It’s holiday time, which means it’s eggnog time. Eggnog is a decidedly ambiguous beast – some make it with rum. Some swear by whiskey. Others faint if you don’t use brandy. There are store-bought versions. There are homemade recipes going back centuries. There are egg-free varieties, and ones that go dairy-free with coconut milk. Yet for all the drama around this holiday drink, I’ll bet you don’t know the first thing about its origins. So let’s start there, with…
Five things you didn’t know about eggnog:
- Most historians agree that eggnog originated from “posset,” a hot, milk-based alcoholic drink consumed in medieval Britain by monks (AKA the most prolific drinkers of all time). Posset was made by mixing hot milk with ale, wine, or another liquor, then flavored with spices, and it was believed to be a remedy for colds. [PS - All you Shakespeare scholars may remember that Lady Macbeth poisoned the guards' possets outside of Duncan's quarters.]
- Come the 1600s, eggnog was pretty popular amongst the wealthier British citizens. By then, its core ingredients – eggs, milk, and sherry – were quite expensive, so it became a symbol of prosperity and was primarily consumed by the rich folks.
- Eggnog didn’t become linked with the holiday season until it made its way across the pond to America in the 1700s. Colonists had easy access to the key ingredients – chickens (eggs), cows (milk), and grains and sugar cane (whiskey, rum) – which made its consumption much more prevalent, and no longer linked only to the moneyed classes.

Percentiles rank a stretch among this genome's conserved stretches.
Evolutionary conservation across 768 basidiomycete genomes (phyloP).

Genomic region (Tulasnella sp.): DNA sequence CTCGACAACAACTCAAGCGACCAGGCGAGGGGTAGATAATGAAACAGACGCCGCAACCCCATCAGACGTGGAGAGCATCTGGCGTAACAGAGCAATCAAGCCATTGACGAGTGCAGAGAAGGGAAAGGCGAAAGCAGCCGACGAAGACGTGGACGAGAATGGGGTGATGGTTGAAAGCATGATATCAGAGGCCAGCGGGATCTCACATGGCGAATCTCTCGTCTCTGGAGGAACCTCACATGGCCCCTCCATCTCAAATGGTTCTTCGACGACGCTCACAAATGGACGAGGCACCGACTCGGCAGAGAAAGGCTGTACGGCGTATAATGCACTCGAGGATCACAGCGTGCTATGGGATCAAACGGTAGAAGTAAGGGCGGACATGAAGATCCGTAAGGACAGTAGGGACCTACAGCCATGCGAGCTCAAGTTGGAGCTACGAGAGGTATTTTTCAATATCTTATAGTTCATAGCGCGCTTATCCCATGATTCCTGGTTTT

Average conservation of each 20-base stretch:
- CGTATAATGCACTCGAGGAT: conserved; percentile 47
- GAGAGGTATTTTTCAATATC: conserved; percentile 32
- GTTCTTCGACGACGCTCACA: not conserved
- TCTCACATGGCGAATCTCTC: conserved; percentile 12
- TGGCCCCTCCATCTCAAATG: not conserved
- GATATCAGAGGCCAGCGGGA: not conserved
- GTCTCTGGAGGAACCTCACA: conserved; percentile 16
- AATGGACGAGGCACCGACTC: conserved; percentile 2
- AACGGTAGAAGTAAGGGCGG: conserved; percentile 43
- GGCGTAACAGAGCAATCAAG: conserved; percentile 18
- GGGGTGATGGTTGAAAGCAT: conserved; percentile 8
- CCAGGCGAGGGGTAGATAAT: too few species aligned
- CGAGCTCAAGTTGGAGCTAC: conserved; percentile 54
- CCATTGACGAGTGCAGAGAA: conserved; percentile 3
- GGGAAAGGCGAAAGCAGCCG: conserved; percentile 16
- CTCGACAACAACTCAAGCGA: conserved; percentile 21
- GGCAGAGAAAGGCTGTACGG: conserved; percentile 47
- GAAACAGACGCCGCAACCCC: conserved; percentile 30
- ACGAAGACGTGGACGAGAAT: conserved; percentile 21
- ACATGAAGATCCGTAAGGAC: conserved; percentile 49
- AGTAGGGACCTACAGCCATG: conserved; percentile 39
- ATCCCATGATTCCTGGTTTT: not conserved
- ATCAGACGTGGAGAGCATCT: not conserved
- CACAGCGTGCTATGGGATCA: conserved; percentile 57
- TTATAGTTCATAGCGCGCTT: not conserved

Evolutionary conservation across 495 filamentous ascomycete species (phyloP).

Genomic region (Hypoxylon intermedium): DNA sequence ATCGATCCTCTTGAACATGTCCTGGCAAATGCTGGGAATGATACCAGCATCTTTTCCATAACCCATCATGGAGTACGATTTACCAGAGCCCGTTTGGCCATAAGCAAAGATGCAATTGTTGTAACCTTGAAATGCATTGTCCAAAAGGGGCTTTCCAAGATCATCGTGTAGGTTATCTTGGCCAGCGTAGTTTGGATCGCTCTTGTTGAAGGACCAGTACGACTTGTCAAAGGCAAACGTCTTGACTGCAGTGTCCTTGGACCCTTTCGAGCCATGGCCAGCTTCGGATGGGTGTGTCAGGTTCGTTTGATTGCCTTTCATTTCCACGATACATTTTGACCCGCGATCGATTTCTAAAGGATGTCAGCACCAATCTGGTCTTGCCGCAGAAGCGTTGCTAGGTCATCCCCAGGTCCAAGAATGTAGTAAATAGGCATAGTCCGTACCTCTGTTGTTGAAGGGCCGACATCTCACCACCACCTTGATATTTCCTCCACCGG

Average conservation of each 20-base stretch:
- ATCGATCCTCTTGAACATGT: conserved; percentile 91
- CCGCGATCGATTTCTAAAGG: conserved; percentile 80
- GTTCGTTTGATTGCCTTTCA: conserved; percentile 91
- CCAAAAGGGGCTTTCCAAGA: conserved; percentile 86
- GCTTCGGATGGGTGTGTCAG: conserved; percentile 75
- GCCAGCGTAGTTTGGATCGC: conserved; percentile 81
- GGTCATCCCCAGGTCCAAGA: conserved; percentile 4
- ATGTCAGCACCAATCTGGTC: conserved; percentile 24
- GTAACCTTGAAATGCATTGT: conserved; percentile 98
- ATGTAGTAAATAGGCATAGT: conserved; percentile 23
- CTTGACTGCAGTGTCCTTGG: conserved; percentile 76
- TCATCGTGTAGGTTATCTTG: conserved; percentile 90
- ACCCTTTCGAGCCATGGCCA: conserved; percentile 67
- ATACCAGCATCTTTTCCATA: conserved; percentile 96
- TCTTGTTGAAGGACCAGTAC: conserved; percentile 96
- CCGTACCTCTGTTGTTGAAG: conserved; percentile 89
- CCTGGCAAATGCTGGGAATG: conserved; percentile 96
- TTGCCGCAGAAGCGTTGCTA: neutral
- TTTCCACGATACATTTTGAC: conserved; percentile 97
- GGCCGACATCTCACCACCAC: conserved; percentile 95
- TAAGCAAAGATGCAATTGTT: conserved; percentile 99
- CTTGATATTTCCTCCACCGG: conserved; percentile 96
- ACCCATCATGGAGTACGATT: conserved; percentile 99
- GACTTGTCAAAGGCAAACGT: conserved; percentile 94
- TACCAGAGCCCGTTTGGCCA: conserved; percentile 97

- So, what’s with the name? The “egg” part is obvious, of course – but the “nog” part, not so much. Like many things in history, we don’t really know for sure. It might refer to “noggin,” an English term for glasses used to serve alcohol. It might be straight from the Norfolk slang word of “nog,” which referred to certain alcoholic beverages. Take your pick!
- Our beloved boozehound and first President George Washington was a big fan of eggnog. He had his own recipe, which has been salvaged from Mount Vernon’s kitchen records, and includes a fairly insane quantity of rye whiskey, Jamaican rum, and sherry. See the recipe here.
Now that you’re all edumacated (that’s a technical term), let’s progress to a few ways to make and enjoy eggnog:
I’d love to hear from readers if you have any favorite variations of eggnog. Show and tell time, please! And happy nogging all around.
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